hide

Read Next

Entrepreneurship Is Taught Through Life, Not In The Classroom

On DROdio

Yesterday a group of students from my alma mater, the University of Virginia's McIntire School of Commerce, came to visit. They were spending a week in Silicon Valley as part of their spring break.

I've long privately urged McIntire to become more entrepreneur friendly. When I was a student at U.Va. in the late 90's, it was a very unfriendly place for entrepreneurs. It seems that things are finally changing, and the fact that these students were in California on spring break says a lot about their enthusiasm for tech startups. I've also written in the past about how high school students have seemed more receptive and responsive to becoming entrepreneurs than college students. It's almost like if one doesn't get introduced to the hunger to be an entrepreneur at young age, it becomes hard to impossible to stoke it later. But this trip made me feel like there's hope for helping people find a passion for entrepreneurship later in life. No matter what, though, I stressed to the students that came to visit that the passion had to come from within them. The best a school can do is support those that want it badly enough to try.

We spent an hour together, and I shared stories with them about how I paid for college by making UVa-branded Frisbees, and sold a card called the Hoos Savings Club Card. (It was way ahead of it's time -- basically an analog version of a daily deals service like Groupon). Here are some related pics:

I'd go around to shops in the Charlottesville area, get them to agree to provide discounts to students for the school year, print the discounts on the back of the card, and sell the card for $20 to students. For anyone in college today, it's a concept that would work just as well now as it did 15 years ago, and it's a great way to make $20k to $50k while you're in school, if you're willing to have a little bit of hustle.

Thinking Out Loud

On Thinking Out Loud

I think about religion a lot. Usually my thoughts take the form of debates with specific people about their religious thoughts and attitudes. Those debates take place only in my mind. I am one of the most liberal members of my congregation, so there is a lot to debate. It would not be productive to have those debates for real. Neither of us would be spiritually uplifted, and neither of us would convert the other. I have been thinking lately that a weblog might be a good place for me to share my thoughts in a non-confrontational way. If you disagree with me, you can comment or walk away – the choice is yours.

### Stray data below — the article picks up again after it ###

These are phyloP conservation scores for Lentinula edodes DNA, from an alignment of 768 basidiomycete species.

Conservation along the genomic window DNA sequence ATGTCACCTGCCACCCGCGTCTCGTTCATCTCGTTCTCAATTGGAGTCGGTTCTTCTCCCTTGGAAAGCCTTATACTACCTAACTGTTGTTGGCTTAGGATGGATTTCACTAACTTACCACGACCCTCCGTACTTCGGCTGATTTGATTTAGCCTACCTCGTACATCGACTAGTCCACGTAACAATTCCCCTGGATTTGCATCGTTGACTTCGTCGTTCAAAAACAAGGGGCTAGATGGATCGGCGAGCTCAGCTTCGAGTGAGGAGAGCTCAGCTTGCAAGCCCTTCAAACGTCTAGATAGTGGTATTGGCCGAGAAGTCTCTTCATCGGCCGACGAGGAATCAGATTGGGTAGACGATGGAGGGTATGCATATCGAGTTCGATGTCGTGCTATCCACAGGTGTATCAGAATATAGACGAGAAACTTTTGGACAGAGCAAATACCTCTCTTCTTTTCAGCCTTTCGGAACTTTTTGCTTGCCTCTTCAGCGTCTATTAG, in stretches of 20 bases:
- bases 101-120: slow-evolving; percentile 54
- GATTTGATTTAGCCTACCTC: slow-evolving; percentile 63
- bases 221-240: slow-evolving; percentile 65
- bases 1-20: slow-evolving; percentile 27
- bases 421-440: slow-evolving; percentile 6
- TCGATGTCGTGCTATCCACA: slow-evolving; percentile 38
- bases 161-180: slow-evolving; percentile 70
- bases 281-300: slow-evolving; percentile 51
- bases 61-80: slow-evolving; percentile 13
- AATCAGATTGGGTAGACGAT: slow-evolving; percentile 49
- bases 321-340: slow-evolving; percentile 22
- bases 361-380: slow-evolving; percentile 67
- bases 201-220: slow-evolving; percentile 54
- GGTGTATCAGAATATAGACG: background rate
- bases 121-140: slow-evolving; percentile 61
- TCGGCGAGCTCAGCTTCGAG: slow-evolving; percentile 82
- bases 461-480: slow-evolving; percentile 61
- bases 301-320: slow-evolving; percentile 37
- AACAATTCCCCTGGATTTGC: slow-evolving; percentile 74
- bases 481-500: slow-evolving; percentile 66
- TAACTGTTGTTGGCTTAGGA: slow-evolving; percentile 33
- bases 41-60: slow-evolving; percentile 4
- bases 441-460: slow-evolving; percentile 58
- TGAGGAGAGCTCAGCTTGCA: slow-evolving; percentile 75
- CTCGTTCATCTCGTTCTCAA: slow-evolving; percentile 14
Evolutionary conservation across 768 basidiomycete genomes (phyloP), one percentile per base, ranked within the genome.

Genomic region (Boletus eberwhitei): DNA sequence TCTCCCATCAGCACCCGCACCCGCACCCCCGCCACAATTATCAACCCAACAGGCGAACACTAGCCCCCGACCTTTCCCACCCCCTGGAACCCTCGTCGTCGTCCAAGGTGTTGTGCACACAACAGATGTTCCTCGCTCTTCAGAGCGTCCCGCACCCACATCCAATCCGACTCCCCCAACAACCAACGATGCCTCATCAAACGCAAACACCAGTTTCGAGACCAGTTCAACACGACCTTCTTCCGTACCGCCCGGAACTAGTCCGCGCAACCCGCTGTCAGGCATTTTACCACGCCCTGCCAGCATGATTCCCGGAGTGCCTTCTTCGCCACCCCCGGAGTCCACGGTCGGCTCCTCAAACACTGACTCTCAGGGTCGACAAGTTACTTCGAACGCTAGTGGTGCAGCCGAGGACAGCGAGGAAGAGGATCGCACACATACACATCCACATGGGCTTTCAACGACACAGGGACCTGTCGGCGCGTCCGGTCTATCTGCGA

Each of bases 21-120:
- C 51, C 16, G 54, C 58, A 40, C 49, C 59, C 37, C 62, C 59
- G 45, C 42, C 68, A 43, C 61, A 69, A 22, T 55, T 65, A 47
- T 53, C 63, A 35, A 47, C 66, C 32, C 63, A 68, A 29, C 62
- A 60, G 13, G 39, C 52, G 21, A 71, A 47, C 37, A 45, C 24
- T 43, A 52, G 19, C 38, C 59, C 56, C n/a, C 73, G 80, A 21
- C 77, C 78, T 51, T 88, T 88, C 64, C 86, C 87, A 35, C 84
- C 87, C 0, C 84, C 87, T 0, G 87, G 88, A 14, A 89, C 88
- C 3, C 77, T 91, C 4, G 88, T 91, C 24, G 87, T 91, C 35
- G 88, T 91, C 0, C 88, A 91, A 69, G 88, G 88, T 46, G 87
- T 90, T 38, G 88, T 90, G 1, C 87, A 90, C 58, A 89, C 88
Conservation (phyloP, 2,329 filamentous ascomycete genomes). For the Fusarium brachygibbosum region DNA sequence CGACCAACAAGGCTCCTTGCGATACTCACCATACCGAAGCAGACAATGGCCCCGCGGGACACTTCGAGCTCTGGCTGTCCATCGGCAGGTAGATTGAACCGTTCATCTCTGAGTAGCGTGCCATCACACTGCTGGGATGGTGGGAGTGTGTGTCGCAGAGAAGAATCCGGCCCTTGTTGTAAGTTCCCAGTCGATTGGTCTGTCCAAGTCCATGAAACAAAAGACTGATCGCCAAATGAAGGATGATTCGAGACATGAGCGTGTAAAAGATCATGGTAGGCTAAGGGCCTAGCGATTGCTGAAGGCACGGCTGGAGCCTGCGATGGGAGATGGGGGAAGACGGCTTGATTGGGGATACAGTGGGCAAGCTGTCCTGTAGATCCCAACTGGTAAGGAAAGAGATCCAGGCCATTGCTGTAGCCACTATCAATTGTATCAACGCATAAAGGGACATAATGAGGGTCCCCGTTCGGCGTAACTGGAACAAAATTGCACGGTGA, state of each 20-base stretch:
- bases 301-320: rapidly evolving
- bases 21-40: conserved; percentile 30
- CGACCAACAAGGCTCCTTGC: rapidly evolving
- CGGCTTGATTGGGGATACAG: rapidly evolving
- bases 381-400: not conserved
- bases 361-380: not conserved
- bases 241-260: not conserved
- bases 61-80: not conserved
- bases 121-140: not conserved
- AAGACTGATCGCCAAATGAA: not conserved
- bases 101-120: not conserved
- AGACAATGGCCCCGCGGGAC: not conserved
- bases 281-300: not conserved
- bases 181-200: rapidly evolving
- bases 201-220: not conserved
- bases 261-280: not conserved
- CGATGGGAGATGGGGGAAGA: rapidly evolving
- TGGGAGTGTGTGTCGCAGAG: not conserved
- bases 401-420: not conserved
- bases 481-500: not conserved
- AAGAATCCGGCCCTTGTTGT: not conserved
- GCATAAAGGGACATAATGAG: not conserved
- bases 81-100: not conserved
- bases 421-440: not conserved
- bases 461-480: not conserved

I am a Christian. I try to follow the teachings of Jesus, as I understand them. When I hear other people talk about His teachings, I sometimes think we are following two different people. I follow a man who preached love. Jesus told the rich to give up their wealth; He did not preach the Gospel of Prosperity. Jesus told his followers to practice nonresistance; He did not preach the conquest of His enemies. Jesus told his followers to love their neighbors; He did not preach hatred for those that were different. Jesus made it clear that it is not our place to judge others. We are to love like He loved.

I am not perfect, and I think that is okay. I strive to do what is right, and I consistently fail. That just means that I am human, not divine. I believe that we will be judged based on our desires and efforts, not our accomplishments. I also believe that we will be judged as individuals. I will be judged based on my situation, which may be very different from my neighbor's situation. Maybe that is why we are not to judge each other; we do not truly know each other's situations.

My views of sin differ greatly from those of the conservative majority with whom I worship, particularly in the areas of sex and violence. I would rather my daughters see two men kiss than two men kill each other. I disagree with those that will play violent video games but are greatly offended that a movie contains a scene with a topless woman. I am not advocating promiscuity, though many of my fellow worshippers would disagree. I think that sexual activity is a sacred event and should be treated as such. I do not think that fornication is worse than violence, though I am often reminded on Sunday mornings that sexual immorality is second only to murder. Those who say that are wrong. I know that is a bold statement.

The prevalence of violence in my society bothers me a great deal. Even in my congregation, violence is treated lightly, even glorified. There is an elderly woman that carries a gun on Sunday mornings. Those that know about it think it is funny. There is currently a debate in my county about zoning ordinances. One of the congregational leaders was lamenting that it was a crime to kill those that favored the ordinances. He said that his only consolation was that he knew they would burn during the Second Coming.

Rendering New Theme...